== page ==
The short summary of this fatal condition is scary. Some with this mutation have severe disease and as a result, have died as children and young adults. Those with mild disease have lived into their 50s. And those with moderate disease fluctuate in their prognosis. I have a moderate/medium fry sort of disease, perfectly mediocre, just like my grades in high school.
There is no cure but there is a bone marrow transplant option. It's as close to a cure as possible, which is cool, BUUUUUT there is a significant risk of terrible side effects, and my doctor (an expert in BMT and Stat1 GOF) has seen patients die of infection after getting new bone marrow. A bone marrow transplant requires the immune system of the sick patient to be completely replaced by their donor's, but it doesn't fully erase the mutation. However, the transplant may end up being necessary for me.
A BMT would require at least 60 days inpatient. And then I would temporarily live down here for awhile in patient housing as I recover. Because of the nature of my disease, a bone marrow transplant is riskier than it is in most cancers. There's the risk of graft versus host disease and death if the transplant does not take and a new immune system fails to thrive. Scary stuff, I know! It's possible I won't need one if these new treatments work but it is absolutely something that is on the table and on a 6 month to a year timeline. The risk in waiting is that I could continue to pick up infections that have irreparable damage. Patients with this mutation also have an increased risk of cerebral hemorrhage and they found a tiny aneurysm that is too small to worry about for now, but it will be followed up every 3-6 months with MRA scans.
The good news is that we don't have to jump to a BMT right away. But first, we're gonna try a drug given to multiple myeloma patients. That's where we will begin. I'll be back inpatient for a week this month to see if this experimental treatment might delay the transplant.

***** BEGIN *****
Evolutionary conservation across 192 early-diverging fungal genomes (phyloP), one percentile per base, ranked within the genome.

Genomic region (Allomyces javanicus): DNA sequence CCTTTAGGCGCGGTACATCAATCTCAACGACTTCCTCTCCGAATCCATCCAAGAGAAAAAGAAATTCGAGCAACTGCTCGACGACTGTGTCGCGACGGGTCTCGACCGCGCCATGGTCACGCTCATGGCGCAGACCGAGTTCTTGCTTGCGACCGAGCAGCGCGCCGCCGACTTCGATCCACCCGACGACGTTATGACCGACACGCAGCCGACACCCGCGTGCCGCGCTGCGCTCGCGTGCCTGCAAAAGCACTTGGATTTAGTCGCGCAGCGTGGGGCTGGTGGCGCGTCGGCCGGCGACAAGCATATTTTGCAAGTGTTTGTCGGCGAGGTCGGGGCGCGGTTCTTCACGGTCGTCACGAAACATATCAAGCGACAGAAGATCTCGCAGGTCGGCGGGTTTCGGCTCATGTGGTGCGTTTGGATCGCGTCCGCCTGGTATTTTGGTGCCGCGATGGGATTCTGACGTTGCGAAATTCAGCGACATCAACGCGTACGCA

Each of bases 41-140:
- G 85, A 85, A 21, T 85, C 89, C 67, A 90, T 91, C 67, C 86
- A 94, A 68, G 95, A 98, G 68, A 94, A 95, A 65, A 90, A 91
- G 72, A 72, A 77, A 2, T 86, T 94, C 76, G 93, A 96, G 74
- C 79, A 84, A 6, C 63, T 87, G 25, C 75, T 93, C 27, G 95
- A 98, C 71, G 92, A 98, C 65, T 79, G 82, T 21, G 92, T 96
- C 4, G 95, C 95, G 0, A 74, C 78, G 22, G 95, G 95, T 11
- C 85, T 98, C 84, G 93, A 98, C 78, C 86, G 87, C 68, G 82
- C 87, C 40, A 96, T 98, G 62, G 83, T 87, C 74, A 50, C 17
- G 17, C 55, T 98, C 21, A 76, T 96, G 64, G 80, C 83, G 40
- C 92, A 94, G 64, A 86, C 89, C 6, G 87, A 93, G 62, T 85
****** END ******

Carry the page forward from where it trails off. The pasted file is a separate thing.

In other news, my organs are all in decent shape which is great. Nothing is an emergency right now, and everything is going to be super closely monitored. My doctor told me a bucket list is a good idea but also told me not to freak out and think i'm about to die. Which I totally only do once a day hour minute WHATEVER MA
On my last morning the psychology team came in to see how I am dealing with the news. It's probably the denial but I feel OK about it. Obviously the mortality rate scares me but if it works, my life would dramatically improve. Nothing can reverse some of the damage that has been done, and type 1 diabetes is here to stay. But it would likely rid me of the constant infections and inflammation that wear me down and keep me in the hospital. I'm very grateful to have the team that I have, here at NIH and at Mount Sinai. One of my NY doctors, Edith, even came down for the day yesterday to see what they had in mind and to see how I was doing. I feel extremely confident that we aren't rushing into this. The timeline gives me generous amount of time to travel and see a few things in case I'm isolated from the world for 3 months.
To sign up to be a donor, please visit BeTheMatch.com. The initial test is just a swab. If you do match, the procedure is unpleasant but not terrible. Plus you'd be saving a life. MYYYYY LIFE! (JK.)
And to help support my personal bucket list and the First Descents organization, which has brought so much joy and meaning to my life as things have gotten harder, please visit my fundraising link. I plan to walk a 5K and I'm excited to raise money for my favorite organization! https://support.firstdescents.org/fundraise?fcid=441725
As always, thank you so much for your love and support. I have so much to live for and I will fight, fight, fight as long as I can.